The highly magnified views of the artifacts show their unusual hidden beauty and reveal interesting clues about how they were made and used for a long time.
For example, Persian textiles from the seventeenth century contained fibers of silk threads that were individually wrapped with thin strips of metal. The microstructure of a needle from Cyprus retains the touch of the person who formed it, in traces of the dark corrosion that appeared during needle rotation and poking.
These enlarged archaeological photos and others are displayed in a new gallery called “Invisible Beauty: The Art of ArcheologyWhich opens at the Penn Museum in Philadelphia on January 16th.
In another striking picture, a little basalt shines in the ceramic ceiling tiles from Gordion, a site in Turkey that had been inhabited since at least 2300 BC, during the early Bronze Age (the tiles date back to the first half of the sixth century BC). Basalt, a volcanic rock, looks dull and black to the naked eye. But when viewed in polarized light under a microscope, it shines brightly.
Additions such as basalt to roof tiles can tell archaeologists whether the tiles are locally made or imported, and this information can help them assemble historical trade routes and exchange networks, said Marie-Claude Boileau, the exhibition’s co-curator and curator. Penn Museum Center for Analysis of Archaeological Materials (CAMM).
Live Science told that the image is amazing not only because of the colorful crystals but also because of the story it tells.
“We’re also trying to discover the technology of those who made these tiles – how they mixed the clay and how they added any kind of additives, including the basalt pieces,” she said. All filming on the exhibit was done at CAMM, and most were conducted by undergraduate and graduate students.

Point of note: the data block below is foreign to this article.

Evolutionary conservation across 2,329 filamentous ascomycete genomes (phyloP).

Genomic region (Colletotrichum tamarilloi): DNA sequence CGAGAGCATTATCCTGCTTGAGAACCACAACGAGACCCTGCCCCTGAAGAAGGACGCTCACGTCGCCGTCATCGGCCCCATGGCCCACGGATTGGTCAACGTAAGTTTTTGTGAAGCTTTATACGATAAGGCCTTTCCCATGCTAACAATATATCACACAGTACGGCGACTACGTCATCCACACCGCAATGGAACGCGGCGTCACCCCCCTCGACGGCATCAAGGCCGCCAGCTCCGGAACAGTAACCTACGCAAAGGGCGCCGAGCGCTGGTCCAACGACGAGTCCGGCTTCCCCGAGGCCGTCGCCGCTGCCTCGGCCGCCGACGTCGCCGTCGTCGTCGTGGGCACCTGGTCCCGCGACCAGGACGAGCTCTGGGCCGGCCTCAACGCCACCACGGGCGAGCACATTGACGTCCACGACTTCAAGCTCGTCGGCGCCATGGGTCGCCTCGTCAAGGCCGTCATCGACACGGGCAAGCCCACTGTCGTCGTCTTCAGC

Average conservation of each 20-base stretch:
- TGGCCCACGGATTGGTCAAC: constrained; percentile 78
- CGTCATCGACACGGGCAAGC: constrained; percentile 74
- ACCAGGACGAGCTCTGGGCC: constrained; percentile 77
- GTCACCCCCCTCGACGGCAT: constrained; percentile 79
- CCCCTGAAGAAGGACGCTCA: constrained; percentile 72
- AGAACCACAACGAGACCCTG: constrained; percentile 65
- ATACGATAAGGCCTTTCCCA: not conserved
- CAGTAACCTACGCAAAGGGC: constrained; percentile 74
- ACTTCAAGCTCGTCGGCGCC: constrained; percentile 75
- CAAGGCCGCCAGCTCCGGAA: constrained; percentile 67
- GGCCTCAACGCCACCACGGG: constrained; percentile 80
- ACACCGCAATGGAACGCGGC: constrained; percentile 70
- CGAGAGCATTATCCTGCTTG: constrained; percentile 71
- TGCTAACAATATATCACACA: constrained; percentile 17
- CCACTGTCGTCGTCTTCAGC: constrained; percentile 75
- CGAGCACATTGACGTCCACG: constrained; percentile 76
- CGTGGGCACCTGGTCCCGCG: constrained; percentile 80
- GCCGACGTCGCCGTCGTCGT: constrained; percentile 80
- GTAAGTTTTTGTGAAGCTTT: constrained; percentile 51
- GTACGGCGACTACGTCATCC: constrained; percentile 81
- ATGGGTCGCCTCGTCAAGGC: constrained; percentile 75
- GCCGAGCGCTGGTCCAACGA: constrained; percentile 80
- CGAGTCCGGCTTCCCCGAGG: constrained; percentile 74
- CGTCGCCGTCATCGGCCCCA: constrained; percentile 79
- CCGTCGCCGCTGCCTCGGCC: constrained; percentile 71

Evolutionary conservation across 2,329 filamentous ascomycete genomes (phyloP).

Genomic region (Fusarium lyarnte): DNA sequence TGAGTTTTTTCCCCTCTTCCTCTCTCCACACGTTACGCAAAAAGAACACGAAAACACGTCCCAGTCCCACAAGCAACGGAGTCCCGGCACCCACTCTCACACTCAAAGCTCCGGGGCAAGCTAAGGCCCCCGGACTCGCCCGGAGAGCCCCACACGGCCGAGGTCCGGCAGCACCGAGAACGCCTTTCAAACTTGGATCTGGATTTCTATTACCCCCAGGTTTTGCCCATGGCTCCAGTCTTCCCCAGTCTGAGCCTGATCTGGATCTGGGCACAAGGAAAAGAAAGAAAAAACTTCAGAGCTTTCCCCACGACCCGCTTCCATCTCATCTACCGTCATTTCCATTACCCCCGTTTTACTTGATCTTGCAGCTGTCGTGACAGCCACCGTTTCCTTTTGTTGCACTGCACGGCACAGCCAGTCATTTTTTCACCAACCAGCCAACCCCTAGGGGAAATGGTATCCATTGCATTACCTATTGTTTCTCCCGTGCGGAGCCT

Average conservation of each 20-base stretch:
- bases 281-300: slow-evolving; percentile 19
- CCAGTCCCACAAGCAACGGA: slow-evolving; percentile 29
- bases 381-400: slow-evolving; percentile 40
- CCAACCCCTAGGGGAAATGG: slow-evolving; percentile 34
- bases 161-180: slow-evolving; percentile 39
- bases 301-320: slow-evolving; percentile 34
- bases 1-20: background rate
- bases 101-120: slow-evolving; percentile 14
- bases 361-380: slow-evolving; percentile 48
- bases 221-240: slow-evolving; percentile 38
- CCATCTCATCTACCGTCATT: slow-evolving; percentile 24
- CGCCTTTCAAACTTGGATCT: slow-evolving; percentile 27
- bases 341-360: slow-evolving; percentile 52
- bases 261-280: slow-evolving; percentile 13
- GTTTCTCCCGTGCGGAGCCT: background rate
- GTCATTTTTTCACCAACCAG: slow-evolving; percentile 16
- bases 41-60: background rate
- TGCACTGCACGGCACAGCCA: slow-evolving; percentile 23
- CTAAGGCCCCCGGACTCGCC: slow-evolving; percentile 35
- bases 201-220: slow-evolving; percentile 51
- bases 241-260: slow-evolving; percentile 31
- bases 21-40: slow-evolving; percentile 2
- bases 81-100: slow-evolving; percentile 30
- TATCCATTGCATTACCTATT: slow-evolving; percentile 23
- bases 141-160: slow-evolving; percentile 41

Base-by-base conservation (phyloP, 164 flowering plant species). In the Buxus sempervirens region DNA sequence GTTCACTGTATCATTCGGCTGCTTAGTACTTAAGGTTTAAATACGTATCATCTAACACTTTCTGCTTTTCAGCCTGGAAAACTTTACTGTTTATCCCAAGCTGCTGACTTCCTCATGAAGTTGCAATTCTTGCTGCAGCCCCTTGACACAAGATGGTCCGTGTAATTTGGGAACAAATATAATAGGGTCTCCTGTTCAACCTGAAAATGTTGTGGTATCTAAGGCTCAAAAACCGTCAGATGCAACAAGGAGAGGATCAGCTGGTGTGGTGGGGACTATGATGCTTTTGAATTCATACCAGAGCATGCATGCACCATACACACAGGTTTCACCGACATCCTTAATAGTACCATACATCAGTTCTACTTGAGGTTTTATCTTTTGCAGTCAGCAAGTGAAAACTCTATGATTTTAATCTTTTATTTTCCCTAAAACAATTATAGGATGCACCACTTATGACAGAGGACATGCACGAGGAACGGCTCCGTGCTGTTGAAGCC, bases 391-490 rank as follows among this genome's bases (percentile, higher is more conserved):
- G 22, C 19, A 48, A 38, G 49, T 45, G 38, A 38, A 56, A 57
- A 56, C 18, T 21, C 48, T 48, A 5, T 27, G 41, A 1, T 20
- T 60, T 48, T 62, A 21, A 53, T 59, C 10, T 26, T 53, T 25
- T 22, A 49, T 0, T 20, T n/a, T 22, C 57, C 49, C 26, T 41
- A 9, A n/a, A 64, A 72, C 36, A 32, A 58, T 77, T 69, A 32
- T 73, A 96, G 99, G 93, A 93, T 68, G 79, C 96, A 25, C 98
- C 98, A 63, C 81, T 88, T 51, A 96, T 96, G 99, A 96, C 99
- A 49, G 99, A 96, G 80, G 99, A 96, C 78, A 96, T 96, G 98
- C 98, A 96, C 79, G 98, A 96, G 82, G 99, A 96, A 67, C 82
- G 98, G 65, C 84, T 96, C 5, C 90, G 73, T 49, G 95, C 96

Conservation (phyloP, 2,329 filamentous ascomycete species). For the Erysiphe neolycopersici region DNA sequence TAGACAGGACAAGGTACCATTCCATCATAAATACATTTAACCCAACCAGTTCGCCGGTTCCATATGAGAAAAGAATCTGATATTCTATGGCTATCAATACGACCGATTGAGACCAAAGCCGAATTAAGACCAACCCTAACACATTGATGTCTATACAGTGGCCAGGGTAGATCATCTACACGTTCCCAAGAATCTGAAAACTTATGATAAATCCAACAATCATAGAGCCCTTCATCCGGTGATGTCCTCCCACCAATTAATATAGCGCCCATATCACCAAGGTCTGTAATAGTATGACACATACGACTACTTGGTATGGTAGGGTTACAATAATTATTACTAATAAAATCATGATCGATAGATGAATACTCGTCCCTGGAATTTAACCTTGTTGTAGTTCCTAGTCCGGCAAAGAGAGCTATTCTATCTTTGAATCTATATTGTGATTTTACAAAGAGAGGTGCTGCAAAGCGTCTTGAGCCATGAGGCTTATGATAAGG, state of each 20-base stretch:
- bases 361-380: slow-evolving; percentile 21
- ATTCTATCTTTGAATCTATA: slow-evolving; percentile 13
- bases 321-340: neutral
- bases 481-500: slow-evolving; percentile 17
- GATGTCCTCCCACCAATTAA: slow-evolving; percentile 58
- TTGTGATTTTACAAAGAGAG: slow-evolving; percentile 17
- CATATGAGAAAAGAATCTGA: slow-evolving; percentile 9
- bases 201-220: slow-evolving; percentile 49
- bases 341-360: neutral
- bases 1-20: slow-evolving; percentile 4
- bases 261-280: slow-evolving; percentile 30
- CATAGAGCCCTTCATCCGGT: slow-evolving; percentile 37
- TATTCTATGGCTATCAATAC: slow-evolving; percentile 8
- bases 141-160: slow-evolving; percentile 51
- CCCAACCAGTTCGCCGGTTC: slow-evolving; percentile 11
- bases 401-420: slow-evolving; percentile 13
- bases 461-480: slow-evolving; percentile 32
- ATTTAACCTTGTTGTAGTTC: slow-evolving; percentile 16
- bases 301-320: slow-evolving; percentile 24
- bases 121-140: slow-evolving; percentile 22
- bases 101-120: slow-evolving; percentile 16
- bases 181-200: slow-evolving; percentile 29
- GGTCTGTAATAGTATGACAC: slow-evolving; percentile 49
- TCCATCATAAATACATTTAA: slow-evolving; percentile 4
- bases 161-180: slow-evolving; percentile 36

Ago The invention of the microscope In the 16th century, scientists used magnification and light to look at living things and structures that are too small to be seen with the naked eye. Today, modern high-powered microscopes offer a glimpse into worlds that centuries ago researchers could only dream of seeing, such as Water flea gives birthAnd the The vessels surrounding the brain From small and even zebrafish Snapshots of individual live cells Three-dimensional.
Discoveries Ancient mummiesAnd the Long lost citiesTools, jewelry, and other items help experts bring humanity’s past together, and imaging technologies allow scientists to conduct non-invasive investigations that do not harm sensitive materials. With microscopy X ray, Magnetic radiation measurement, and Infrared And the Ultraviolet lightScientists can access hidden clues about ancient societies.
“People were really used to seeing archaeologists in the field excavating; we really wanted to show how much analysis we could do,” Boileau said. “Even from the smallest artifact or specimen, we get a lot of information about the past.”
Originally published on Live Science.